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    The difference is, every other motherboard has lots of fiddly little bits all over it. Like an old town that's built up over the years around the industrial centres, and people live and work in the same areas. The PS4 Mobo looks like a newly planned area of high-tech industry, with your major industrial centres separated from the quiet villages and hamlets that the workers live in. It seems pretty unique among electronics.
     
  16. turkey

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  17. Shifty Geezer

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    What is it determining the size of PS4's mobo? With all that empty space, why aren't Sony shrinking it and having a smaller, cheaper box?
     
  18. Sigfried1977

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    Being as gaudy and visually obnoxious as possible has always been the mantra for designing PC hardware. Particularly for hardware with gaming in mind. Whereas just about every piece of hardware seems to get cleaner and more minimalist as the price goes up, PC hardware has always gone the bling route of 90s hip hop.
     
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  19. ToTTenTranz

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    The rectangular component missing in the middle looks like a crystal oscillator. The set on the top seems like a smaller voltage regulator with capacitors, maybe for 5V USB power.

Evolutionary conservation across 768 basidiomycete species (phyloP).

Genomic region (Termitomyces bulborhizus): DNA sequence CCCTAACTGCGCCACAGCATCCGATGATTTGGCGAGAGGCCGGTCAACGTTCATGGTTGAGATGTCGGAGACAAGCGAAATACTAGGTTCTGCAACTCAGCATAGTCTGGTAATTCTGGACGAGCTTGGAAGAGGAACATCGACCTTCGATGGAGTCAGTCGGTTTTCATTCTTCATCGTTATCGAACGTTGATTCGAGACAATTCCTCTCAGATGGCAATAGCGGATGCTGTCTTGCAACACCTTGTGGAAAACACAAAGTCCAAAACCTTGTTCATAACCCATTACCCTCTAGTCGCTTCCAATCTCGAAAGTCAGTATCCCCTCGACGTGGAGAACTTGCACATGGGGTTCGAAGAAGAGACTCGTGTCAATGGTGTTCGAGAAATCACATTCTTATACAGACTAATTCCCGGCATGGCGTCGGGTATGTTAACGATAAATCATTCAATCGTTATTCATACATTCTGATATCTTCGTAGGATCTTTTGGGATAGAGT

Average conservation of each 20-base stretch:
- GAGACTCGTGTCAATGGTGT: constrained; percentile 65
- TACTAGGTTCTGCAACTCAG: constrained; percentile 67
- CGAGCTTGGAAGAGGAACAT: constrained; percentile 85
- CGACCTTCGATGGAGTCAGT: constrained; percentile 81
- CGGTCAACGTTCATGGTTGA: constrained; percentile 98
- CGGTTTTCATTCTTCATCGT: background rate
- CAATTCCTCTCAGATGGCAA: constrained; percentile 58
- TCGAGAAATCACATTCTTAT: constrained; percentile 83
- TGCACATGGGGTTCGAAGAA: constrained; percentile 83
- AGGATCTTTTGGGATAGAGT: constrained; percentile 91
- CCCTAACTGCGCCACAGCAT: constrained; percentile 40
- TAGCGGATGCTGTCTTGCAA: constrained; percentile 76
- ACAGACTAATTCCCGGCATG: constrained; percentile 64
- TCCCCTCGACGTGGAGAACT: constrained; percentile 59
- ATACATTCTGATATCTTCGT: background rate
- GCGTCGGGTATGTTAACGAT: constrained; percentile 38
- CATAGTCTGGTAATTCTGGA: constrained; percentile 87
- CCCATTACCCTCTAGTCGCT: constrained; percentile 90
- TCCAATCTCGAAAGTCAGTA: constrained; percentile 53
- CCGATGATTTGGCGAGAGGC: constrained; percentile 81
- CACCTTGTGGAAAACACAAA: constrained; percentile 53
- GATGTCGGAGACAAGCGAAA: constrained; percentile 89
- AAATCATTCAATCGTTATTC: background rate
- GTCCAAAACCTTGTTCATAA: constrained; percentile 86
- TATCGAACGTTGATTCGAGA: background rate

There's no PCB picture on the back so I can't tell if the southbridge is different.
    We can tell they're using a different chip a the far left, (a controller from Renesas?) which is now a lot smaller, so some or all of those missing components could now be embedded into that new chip.
     
  20. Grall

    Grall Invisible Member
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    Cellphone PCBs are ludicrously tightly integrated these days. Most chips these days in these devices, minus the SoC itself and flash, are basically bare-naked dies surface mounted directly to the PCB, because traditional BGA packaging takes up too much space. :p

    The SoC and flash are typically multi-chip modules, and the SoC in particular has also quite a lot of connections to it, so these retain packaging. The rest have to go without. But, they'll reside inside metal shielding cans anyway to hide their nudity. :)

    The similarities to console hardware would only be passing.

    I'm thinking, a larger box gives a 'beefier', more 'premium' appearance. (Can backfire, if not executed well.) Also, internal airflow/cooling reasons, perhaps?

    And building things smaller isn't always cheaper. Tighter integration can end up costing money instead because manufacture gets more complicated and expensive. Also, costs can come in indirect ways sometimes if the smaller enclosure means higher running temps and more premature deaths of your hardware. :p

    Blingy PCs started in the aughts, roughly. Before then, OEM PCs like those from HP, Dell and so on were targetted at office users and were boring and ugly as all shit, and most aftermarket enclosures were beige.

    Interestingly, it was most likely Apple which helped get the blingy PC ball really rolling, because the line of 'fruity' iMacs showed that people were interested in visually appealing, colorful computers. Things took off and got a life of its own from there... :p